Benjamin 2.0

This week’s Chuck Wendig challenge was called “Invasive Species” in honour of his new book called “Invasive.” You can read about the challenge here

Also, a big thank you to everyone who has read and liked or commented on my work so far. I will make the effort to keep going with these challenges as well as work on my own stuff (offline for now). I enjoy reading all of your work too – keep it up!

My story is a bit more serious this week. I hope you enjoy Benjamin 2.0

Ben wasn’t really a people person. He didn’t even think much of himself really. But he was good with animals. And so it was that he was charged with curating the zoo’s latest attraction. She was expected to draw visitors from all over the world, they said. And so she should, for her kind had not been exhibited in 80 years, and had been declared officially extinct for 30 years.

That’s longer than I’ve been alive, Ben thought. He’d observed Hope for the past three days in her enclosure, which had been painstakingly recreated in the likeness of a Tasmanian wilderness her kind were thought to be accustomed to. She had done little to investigate her surroundings – her activities were limited to pacing back and forth, sleeping, and devouring the raw chickens Ben brought to her twice a day. During feeding times, she had stayed well away from Ben, eyeing him warily.

Today, he would spend a little time in the enclosure with her. She was still a joey, after all. Officially, she had been found in far North Queensland and nursed back to health by zoo staff. Unofficially, Ben had stumbled upon the truth. She had been commissioned by the zoo and created in a laboratory, the product of genetic material gleaned from her ancestors and raised in a numbat surrogate with the aid of ectogenetic technology. Whatever the hell that means.

They were working on a mate for her, but that might take a few years. Officially, there were more of them out there, and it was just a matter of time before they captured a male and the zoo could start their conservation program.

He opened the gate to the enclosure and walked in. She was a bit bigger than Splinter, the Jack Russell that Ben had owned as a child. In many respects, she looked like a dog, except that she had a long thick tail which tapered to a point and hung down like a kangaroo’s, and a pouch, obviously. A line of faint black stripes ran horizontally down her back and gave her species its namesake, the Tasmanian tiger.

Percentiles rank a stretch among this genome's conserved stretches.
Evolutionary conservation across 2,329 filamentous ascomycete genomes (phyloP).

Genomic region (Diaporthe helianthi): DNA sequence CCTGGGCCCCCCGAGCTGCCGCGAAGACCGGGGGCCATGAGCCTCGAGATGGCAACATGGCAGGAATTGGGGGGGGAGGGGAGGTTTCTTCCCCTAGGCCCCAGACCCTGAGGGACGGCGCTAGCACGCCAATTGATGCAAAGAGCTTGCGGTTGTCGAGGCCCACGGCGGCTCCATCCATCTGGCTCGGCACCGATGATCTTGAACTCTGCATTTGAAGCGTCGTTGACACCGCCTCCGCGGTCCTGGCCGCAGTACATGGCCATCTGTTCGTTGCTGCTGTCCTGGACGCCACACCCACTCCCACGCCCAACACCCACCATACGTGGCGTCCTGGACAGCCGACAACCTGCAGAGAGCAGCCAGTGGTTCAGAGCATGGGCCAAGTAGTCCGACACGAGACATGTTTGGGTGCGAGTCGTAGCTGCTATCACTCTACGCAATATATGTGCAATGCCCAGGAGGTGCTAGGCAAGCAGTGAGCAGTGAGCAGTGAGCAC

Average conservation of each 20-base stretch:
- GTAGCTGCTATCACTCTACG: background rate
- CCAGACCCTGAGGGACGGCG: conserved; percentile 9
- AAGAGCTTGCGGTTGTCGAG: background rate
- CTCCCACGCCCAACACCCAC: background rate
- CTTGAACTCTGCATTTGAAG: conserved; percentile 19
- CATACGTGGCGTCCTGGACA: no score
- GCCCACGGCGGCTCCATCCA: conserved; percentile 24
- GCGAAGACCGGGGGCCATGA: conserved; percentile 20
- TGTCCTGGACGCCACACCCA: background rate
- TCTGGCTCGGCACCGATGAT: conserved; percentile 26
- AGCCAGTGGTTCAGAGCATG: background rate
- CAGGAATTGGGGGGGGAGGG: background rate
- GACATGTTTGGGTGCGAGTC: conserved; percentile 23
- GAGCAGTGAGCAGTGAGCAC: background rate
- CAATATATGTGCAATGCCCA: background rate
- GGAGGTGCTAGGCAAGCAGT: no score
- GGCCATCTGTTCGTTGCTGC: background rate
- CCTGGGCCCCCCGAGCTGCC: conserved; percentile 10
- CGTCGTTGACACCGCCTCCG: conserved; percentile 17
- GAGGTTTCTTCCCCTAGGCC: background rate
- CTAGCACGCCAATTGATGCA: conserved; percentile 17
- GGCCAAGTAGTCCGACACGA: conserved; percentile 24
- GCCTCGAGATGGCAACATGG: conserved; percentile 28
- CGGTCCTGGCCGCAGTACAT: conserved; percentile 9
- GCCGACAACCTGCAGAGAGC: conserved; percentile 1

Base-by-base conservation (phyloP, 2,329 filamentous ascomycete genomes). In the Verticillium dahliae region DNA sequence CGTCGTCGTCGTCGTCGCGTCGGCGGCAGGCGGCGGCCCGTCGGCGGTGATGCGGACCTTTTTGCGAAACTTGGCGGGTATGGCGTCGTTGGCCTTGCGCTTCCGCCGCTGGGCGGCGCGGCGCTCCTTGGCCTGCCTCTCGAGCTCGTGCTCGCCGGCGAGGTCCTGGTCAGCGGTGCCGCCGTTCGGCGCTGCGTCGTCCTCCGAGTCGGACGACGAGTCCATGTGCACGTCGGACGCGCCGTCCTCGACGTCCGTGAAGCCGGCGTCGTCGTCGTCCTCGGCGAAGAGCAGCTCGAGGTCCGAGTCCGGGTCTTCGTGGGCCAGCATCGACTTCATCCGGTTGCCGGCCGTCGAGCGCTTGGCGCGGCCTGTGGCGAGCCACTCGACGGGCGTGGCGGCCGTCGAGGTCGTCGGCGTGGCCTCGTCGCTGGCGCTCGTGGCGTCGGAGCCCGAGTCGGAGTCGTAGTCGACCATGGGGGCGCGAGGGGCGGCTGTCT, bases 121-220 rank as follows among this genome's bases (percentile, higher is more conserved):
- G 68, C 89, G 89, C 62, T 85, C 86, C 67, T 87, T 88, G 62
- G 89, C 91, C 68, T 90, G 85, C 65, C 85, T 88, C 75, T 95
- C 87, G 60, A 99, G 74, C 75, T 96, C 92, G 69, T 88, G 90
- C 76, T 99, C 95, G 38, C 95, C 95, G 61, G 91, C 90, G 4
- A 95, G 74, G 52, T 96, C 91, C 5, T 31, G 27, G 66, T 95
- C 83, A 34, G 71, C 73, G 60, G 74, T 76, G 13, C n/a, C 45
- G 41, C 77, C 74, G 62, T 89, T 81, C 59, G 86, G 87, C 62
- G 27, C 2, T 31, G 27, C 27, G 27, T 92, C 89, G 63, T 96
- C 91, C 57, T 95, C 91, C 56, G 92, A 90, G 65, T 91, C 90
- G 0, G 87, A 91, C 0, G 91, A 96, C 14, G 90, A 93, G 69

Hope. He called out softly. She darted into the bushland. Ben felt a surge of joy and disappointment. While he was delighted that she was finally exploring her habitat, he longed to pat a Tasmanian tiger just as much as everyone else. His boss also wanted Hope to become tame.

Imagine how much people will pay to take photos with her, he’d said. If she can warm up to anybody, it would be you.

Ben listened and surveyed the enclosure. Although he knew the terrain better than she did (he’d designed it), he had no chance of finding her amongst the burrows. He walked through the paths, looking left and right, but did not find her. She did not surface for dinner and his dread grew at the thought that the last Tasmanian tiger may have once again died in a zoo. And this time, he was responsible!

The following morning, the chicken was gone. Encouraged, Ben laid out some fresh chicken and waited. After 15 minutes, it seemed that Hope was not going to be lured, so he went into further into the bushland. He heard birds squawking and looked up to see feathers falling, and Hope, in a tree, a crow in her jaws. She was a larger than she had been yesterday, and the stripes on her back and tail were darker.